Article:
When the Black Death enters England through the port of Melcombe in Dorseteshire in June 1348, no one knows what manner of sickness it is or how it spreads and kills so quickly. The Church proclaims it a punishment from God but Lady Anne of Develish has different ideas. With her brutal husband absent, she decides on more sensible ways to protect her people than the daily confessions of sin recommended by the Bishop. Anne gathers her serfs within the gates of Develish and refuses entry to outsiders, even to her husband. She makes an enemy of her daughter by doing so, but her resolve is strengthened by the support of her leading serfs…until food stocks run low and the nerves of all are tested by their ignorance of what is happening in the world outside. The people of Develish are alive. But for how long? And what will they discover when the time comes for them to cross the moat? Compelling and suspenseful, The Last Hours is a riveting tale of human ingenuity and endurance against the worst pandemic known to history. In Lady Anne of Develish – leader, saviour, heretic – Walters has created her most memorable heroine to date.
So I’ve been wanting to do something like this for a long time. To read something different, something which I wouldn’t have chosen a year ago. To read something outside my comfort zone. And when I stumbled upon The Last Hours on Netgalley, I saw the opportunity and requested the book. It was definitely not my usual kind of read: a hist-fic novel but set in the Middle Ages. However, it still piqued my interest.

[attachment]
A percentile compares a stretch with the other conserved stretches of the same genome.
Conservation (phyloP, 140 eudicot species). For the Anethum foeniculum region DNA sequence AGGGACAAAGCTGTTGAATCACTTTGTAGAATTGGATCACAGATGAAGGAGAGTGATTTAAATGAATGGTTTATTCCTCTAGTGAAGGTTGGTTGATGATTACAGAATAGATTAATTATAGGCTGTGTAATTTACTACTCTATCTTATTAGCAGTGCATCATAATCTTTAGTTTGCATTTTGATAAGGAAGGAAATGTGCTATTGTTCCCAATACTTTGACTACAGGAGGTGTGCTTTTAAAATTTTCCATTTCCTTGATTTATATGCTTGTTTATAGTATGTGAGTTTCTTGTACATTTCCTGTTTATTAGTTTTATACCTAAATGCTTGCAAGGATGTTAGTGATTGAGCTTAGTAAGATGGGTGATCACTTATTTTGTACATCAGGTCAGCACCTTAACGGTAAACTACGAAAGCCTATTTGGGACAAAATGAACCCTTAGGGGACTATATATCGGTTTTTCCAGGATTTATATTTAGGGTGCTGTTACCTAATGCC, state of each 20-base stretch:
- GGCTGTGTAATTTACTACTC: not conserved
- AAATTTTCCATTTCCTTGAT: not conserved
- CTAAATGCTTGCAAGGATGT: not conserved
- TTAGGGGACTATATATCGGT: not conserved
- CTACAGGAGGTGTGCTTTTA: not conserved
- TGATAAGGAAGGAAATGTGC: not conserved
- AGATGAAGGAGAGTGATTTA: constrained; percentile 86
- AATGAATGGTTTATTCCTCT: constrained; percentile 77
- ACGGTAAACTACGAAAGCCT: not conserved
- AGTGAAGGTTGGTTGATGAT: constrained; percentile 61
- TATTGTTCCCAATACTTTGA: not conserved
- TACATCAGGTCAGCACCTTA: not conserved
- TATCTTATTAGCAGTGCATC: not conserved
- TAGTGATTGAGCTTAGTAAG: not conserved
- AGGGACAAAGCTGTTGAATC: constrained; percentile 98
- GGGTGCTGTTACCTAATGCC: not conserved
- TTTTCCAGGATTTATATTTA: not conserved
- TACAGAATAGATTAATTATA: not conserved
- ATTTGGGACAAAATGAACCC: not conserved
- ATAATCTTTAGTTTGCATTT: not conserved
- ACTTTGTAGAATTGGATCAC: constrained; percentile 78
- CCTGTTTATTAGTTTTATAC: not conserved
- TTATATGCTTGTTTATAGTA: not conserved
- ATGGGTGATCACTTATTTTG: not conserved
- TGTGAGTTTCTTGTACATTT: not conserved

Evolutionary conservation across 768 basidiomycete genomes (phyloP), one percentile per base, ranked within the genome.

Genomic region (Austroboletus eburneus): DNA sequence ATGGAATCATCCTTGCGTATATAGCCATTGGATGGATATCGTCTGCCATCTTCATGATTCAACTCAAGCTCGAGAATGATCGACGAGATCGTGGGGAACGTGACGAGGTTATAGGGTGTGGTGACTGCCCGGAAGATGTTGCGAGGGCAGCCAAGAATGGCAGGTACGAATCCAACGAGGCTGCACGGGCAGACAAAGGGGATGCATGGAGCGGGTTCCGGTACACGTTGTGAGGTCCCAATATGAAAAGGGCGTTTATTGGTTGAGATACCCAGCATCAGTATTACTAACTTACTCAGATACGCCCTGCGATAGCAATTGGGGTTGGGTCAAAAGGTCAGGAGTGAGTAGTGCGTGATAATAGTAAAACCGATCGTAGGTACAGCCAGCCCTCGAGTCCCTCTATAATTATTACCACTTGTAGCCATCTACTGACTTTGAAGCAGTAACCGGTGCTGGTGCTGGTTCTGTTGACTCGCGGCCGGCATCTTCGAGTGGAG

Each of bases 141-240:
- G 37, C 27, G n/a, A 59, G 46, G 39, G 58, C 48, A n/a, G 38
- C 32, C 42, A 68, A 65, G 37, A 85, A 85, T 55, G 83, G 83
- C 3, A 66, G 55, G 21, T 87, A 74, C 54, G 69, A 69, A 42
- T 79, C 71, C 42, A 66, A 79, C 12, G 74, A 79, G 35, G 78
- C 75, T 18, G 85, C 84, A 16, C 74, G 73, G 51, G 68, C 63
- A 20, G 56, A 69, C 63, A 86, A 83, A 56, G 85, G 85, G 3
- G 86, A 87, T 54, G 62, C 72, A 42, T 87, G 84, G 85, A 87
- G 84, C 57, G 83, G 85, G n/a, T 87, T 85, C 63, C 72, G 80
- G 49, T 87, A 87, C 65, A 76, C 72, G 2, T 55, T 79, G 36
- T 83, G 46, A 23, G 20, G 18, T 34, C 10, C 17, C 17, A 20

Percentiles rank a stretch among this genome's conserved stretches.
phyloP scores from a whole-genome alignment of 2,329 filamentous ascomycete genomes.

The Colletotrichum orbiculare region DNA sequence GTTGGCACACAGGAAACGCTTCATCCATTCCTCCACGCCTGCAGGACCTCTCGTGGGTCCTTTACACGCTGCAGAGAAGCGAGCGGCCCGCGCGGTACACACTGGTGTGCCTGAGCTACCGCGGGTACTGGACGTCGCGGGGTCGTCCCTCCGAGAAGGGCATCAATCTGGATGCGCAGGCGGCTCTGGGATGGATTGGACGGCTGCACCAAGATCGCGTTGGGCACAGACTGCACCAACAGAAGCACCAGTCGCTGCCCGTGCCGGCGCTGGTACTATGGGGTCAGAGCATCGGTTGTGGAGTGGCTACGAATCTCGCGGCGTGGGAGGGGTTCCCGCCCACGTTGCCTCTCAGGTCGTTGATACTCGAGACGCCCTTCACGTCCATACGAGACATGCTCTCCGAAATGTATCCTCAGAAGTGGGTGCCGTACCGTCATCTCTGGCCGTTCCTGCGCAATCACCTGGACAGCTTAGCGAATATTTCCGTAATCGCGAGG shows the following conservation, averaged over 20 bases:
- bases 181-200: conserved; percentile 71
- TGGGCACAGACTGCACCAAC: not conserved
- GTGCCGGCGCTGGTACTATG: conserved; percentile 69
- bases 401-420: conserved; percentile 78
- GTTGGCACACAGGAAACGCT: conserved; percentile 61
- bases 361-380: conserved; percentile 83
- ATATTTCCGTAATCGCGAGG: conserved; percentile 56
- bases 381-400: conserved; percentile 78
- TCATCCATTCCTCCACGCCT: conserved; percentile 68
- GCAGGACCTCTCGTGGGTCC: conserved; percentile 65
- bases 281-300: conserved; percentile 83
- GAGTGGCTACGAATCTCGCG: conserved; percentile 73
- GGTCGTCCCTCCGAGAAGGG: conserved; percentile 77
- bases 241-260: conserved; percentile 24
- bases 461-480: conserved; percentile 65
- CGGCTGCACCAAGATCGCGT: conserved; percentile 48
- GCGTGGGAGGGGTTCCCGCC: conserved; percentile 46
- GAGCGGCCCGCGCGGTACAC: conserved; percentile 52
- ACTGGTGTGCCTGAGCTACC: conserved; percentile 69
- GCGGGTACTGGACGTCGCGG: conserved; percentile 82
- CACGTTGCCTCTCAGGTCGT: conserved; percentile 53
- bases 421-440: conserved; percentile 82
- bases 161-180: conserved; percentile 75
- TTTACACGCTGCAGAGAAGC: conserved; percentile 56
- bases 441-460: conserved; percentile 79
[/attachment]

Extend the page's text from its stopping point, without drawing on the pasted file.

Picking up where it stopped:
I’m going to be completely honest here. Despite my issue with its length, I think The Last Hours is a really good book. I expected it would take me longer to enjoy it, but I was hooked from the very first pages. The writing was good and Lady Anne was undoubtedly a fascinating character. She was a woman living in the 1300s and she was smart, fierce, educated and I deeply admired her determination, as she surely had a lot of people against her. There were some characters like Thaddeus Thurkell and Gyles who were also great and multi-layered and others that you couldn’t help but hate with a passion (I’m looking at you, Eleanor).
The best part of reading this book was that it allowed me to learn about an era that I honestly knew nothing about. It was almost educational. I learned that religion was basically their only reason to live and they did everything in life in order to avoid going to hell. When the pestilence came, most people thought it was God’s punishment and they didn’t think Lady Anne was being helpful at all when she ordered to keep the sick separated from the healthy. Oh, and people not getting sick meant that they had experienced a miracle, not that they were simply stronger than others. I found it fascinating.
What prevented me from enjoying The Last Hours more was simply its length. I think I would’ve loved it if the book had been 200 pages shorter. Unfortunately, I had to skip some chapters because I really wanted to finish it and there were some boring parts where I felt it dragged. I was sad because of my initial enthusiasm and I just wished that feeling had lasted forever.
Still, I recommend this book because I truly believe there’s a great story here. If you’re not like me and you usually read longer novels, you shouldn’t have a problem. And I’m sure you’ll find Lady Anne a fascinating character to read about.
Netgalley, Allen & Unwin, 2017